How do your children show their displeasure? Perhaps they run off and hide, fall to the ground kicking and screaming, stomp their feet or yell at you. If your children are anything like our boys they have done all of these things, sometimes in a single tantrum. Noah, who is five, also employs what I have come to call the passive protest. While the aforementioned actions can be extremely embarrassing in public and contribute to hearing loss, it has been my experience that the passive protest is by far the most exasperating of all the ways children can show their displeasure.
Once a protest has begun Noah will stand rooted to the spot where he became annoyed. It does not matter if that is in the middle of a room, or the middle of the sidewalk, he simply refuses to move. He will stand there with his arms crossed and a scowl on his face. If I try to ask what is wrong he will scrunch his face up even more, pull his shoulders up to his ears, stare straight into my eyes, and say nothing. If I try to move him he will go limp and crumple to the ground.
For the longest time I would use threats of the loss of toys or playing with friends and when these failed I would just scoop him up and carry him out to the car and put him in his seat. Then I’d go back for whatever else I needed, his coat, his shoes, or his little brother Luke. Saying I was going to take something away posed another problem in that I would often forget about it five minutes later. To Noah’s credit, though, he will often remind me of what I said. After a particularly long string of protests I got so fed up that I walked out of the room and literally hopped up and down and roared, looking very much like Yosemite Sam without the chaps and ten-gallon hat and thus learned that you can in fact get hopping mad. After this wonderful display of total loss of control, I decided that I’d better come up with a new approach. Now I meet silence with silence, save for the occasional warning, and if the situation calls for it, the removal of the current favorite toy, at that moment, for the day. The one thing that I don’t do is use the I’m going to leave you here threat, even on the days when I would really like to. Not, because I think it is cruel to say that to your child but because the one time I did say it, Luke broke down into a sobbing, fear-filled frenzy over the fact that we were going to leave his brother who, as he repeated many times, is part of the family. Having a sobbing child and a silent unmoving child is extremely counterproductive. Like all aspects of parenting how I deal with a situation, as well as how the kids deal with it, is always changing. Often our coping ability hinges on how much sleep either party has gotten and how many days in a row my wife has been working. For the most part though the meeting silence with silence seems to be working. I just continue to plod along, and when things get really bad tell myself that other parents must be going through this sort of thing as well.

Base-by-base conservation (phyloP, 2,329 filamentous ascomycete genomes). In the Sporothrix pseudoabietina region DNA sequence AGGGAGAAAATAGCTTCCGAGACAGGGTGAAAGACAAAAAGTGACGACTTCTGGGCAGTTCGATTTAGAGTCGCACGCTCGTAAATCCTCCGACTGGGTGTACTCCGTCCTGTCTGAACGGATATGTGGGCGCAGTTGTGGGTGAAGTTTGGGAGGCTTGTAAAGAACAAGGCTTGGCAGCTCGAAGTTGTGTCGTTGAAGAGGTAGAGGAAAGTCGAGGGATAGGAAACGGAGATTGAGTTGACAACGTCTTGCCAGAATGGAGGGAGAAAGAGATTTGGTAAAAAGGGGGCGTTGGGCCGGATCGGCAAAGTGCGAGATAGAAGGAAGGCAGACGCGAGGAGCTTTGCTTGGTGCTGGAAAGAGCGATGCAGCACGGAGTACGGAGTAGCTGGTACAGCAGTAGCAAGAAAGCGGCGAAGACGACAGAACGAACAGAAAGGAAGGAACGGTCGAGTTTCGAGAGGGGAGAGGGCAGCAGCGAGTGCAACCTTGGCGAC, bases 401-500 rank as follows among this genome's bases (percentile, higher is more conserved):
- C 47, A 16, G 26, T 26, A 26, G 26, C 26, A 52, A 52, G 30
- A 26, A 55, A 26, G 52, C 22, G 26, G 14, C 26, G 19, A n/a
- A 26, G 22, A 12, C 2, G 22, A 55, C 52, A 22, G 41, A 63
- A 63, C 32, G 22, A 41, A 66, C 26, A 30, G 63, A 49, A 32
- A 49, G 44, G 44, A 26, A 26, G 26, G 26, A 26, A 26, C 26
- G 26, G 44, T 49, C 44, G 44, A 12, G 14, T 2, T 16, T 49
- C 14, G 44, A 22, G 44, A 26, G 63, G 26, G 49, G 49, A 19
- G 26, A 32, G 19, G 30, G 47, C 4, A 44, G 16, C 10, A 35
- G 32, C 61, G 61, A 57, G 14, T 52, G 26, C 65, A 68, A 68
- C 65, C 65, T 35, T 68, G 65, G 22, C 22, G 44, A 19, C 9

As frustrating as these protests can be, I am secretly impressed with how strongly the boys hold to their positions. In the age of bullying, extreme peer pressure, and a divided society having the tenacity to stand up for what you believe is right or against what you believe is wrong is something that should be fostered. Figuring out how to do that without becoming a complete pushover is the real trick to all of this.
This essay was written for the Charlotte News’s Humbled Parent Column